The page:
Muslim women adhering to Minangkabau’s bajapuik tradition in Cirebon, West Java: compromizing a gendered culture in Islamic law

Wardah Nuroniyah, Bani Syarif Maula


Bajapuik refers to a customary engagement (khiṭbah) of the Minangkabau Pariaman community, where the prospective bride’s family gives a certain amount of money (japuik) to the groom’s family prior to a marriage. Islamic law allows a person to give a certain amount of money or gifts in the process of engagement. However, when the engagement is revoked and the marriage fails, the status of the money given during the engagement has been much contested. This study aims to explore and understand the positive relationship between Islamic law in the bajapuik tradition and local traditions. This study focuses on the legal aspects of engagement in the bajapuik tradition viewed from Islamic law and gender analysis. A descriptive qualitative approach was adopted with the primary data obtained through interviews. Data analysis was carried out using a legal approach, a sociological approach, and a philosophical approach. This study concludes that the bajapuik tradition depicts women as having a higher position than men. For the Pariaman community in Cirebon, the annulment of an engagement (khiṭbah) is a disgrace to tradition. An engagement is considered as a legally binding contract. In other words, customary provisions have coercive power to bounded communities. If an engagement is revoked without a valid reason, the responsible person can be sued for breaking the contract with certain compensations. Morevover, when a dispute occurs over property or finances, Minangkabau customary law allows the aggrieved party to take action against the khiṭbah violators in the form of returning property or money.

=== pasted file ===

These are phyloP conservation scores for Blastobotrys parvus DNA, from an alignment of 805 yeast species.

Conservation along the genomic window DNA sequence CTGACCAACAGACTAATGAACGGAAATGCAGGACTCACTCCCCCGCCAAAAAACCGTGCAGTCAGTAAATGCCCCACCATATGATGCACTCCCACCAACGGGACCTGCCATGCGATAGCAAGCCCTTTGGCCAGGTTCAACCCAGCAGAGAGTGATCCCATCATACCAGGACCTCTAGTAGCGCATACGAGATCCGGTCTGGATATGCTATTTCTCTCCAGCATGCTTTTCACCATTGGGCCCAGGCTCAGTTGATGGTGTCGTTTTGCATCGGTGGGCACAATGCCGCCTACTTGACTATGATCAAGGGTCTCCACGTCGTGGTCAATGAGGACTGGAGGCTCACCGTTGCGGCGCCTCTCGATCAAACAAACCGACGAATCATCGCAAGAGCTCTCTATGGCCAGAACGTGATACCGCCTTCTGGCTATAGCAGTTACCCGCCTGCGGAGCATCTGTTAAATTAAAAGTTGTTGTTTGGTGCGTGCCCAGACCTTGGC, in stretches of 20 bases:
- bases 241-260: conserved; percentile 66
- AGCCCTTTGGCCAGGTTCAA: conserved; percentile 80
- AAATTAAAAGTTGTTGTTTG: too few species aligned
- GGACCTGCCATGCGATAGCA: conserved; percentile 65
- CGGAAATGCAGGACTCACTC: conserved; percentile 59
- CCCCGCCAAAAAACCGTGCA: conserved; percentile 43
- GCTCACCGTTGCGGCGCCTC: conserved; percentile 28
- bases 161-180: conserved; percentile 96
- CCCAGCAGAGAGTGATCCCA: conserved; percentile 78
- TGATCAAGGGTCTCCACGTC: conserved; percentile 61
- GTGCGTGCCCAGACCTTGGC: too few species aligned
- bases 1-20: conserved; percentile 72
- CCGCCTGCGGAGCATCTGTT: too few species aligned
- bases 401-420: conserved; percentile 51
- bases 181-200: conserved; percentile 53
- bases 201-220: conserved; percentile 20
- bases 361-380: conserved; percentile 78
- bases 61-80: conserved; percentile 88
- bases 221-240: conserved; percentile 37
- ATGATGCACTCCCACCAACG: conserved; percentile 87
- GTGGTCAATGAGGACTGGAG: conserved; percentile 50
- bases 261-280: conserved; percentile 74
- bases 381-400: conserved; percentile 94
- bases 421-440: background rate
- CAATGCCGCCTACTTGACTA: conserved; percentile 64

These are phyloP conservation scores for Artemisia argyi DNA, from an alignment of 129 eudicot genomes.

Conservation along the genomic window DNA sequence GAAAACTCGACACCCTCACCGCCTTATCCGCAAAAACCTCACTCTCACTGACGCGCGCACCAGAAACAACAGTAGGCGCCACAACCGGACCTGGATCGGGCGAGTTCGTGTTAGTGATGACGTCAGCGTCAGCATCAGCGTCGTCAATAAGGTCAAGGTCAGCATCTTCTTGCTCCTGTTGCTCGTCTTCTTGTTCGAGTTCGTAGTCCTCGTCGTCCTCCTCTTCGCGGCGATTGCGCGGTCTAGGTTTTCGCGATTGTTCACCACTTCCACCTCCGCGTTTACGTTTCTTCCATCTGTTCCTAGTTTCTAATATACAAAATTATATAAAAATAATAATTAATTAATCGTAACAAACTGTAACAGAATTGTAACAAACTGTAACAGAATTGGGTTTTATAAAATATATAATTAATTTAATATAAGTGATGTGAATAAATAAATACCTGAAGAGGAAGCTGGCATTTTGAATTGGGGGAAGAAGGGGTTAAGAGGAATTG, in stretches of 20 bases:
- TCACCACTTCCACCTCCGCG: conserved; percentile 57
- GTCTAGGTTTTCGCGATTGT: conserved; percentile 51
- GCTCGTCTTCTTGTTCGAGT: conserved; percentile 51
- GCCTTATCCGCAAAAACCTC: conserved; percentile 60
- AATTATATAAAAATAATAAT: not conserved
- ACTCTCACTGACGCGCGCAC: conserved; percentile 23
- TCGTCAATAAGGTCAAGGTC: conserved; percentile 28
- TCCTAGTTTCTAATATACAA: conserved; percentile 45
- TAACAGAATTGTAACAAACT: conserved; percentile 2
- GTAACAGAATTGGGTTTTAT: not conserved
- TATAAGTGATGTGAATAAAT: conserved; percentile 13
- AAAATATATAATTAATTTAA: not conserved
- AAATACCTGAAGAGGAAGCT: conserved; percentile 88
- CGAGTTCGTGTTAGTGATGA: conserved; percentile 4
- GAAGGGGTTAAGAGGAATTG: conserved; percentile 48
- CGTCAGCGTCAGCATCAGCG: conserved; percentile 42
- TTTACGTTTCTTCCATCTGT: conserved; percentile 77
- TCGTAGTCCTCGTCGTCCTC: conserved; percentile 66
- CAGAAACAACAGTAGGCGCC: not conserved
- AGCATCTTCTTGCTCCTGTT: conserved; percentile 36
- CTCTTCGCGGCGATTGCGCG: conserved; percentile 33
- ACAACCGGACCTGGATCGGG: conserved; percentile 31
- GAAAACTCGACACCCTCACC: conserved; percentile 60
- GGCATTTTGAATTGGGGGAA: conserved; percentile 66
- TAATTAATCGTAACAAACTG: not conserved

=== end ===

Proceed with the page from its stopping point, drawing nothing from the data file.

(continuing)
bajapuik tradition; Cirebon; engagement; Minangkabau

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